Thursday, November 27, 2014

Movie with Abe: The Imitation Game

The Imitation Game
Directed by Morten Tyldum
Released November 28, 2014

There are countless films that have been made about World War II. Many focus on the harshness of the Holocaust, while others deal with the stark reality of war. Others shine a light on less-known stories that, due to their secret nature, never got the publicity they deserved so many years ago. Earlier this year, “The Monuments Men” followed a brigade of soldiers sent to Europe to save precious works of art, and now “The Imitation Game” tells a different tale, one of mathematicians tasked with breaking the code the Germans used to encrypt messages to tip the war in the Allies’ favor.

This story begins with the brilliant and antisocial Alan Turing (Benedict Cumberbatch) presenting himself for an unsolicited interview with Commander Denniston (Charles Dance) for an unadvertised job working to crack the Enigma code. Clearly intelligent, Turing begins working with a small band of mathematicians on an impossible task whose impact would be immeasurable. Displeased with the motivation of his coworkers, Turing commandeers the operation and hires a bright young woman, Joan Clarke (Keira Knightley) to discreetly join the team and to help on the construction of a formidable machine to achieve their mission.

“The Imitation Game” is designed as a thriller, one which uses newsreels from the war to compound the importance of the success of this project. Making calculations and the pursuit of a technological solution to cracking transmitted messages exciting is a considerable task, and this film manages to do it well, thanks in part to an energizing score by Alexandre Desplat. Director Morten Tyldum’s previous film was the fantastic “Headhunters,” and here he’s able to once again merge genres into something compelling by turning the novel by Andrew Hodges, with help from screenwriter Graham Moore, into an energizing and compelling film-worthy story.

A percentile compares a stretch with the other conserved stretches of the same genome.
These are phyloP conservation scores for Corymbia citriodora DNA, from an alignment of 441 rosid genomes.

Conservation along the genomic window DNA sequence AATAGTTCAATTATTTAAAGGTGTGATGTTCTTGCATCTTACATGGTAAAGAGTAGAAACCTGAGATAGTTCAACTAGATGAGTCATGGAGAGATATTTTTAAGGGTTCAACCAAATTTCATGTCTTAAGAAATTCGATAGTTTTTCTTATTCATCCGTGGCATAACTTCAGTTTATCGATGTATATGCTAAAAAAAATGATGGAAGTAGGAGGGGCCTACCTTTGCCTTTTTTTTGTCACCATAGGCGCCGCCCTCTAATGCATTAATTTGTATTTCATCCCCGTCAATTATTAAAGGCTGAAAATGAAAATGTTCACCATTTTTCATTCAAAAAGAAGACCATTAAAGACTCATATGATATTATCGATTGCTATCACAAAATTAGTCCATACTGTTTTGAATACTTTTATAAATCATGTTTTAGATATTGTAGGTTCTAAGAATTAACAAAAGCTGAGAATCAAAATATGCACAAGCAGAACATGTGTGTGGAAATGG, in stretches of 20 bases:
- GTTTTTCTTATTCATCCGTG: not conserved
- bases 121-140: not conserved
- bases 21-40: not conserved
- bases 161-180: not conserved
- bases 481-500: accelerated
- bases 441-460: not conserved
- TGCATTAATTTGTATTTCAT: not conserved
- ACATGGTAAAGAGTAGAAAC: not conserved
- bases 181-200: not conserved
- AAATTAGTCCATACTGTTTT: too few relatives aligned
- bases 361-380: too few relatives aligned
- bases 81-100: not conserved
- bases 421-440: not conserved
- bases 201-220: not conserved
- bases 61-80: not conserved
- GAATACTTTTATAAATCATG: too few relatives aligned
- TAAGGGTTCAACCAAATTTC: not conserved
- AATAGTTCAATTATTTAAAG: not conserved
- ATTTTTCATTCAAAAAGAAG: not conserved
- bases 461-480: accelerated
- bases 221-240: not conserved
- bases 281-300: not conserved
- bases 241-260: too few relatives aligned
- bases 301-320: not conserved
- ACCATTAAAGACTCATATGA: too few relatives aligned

Cumberbatch, who I first saw back in 2007 when I started this blog in “Starter for 10,” has been building towards a film role of this magnitude after winning over TV viewers with “Sherlock” and appearing in supporting roles in films from “Star Trek Into Darkness” to “12 Years a Slave.” Here, he perfectly inhabits the role of Turing, radiating superior intelligence and a disdain for others that makes him a fitting scientist hero. Knightley is charming in a role less prominent than usual, and dependable Brits Matthew Goode, Mark Strong, and Dance enhance a competent supporting cast. The film manages to stay interesting throughout, achieving a peak towards its finish and then ending on an unsettling note true to real events. It’s not the best war movie ever made, but it does manage to succeed in crafting a solid film with a specialized focus.


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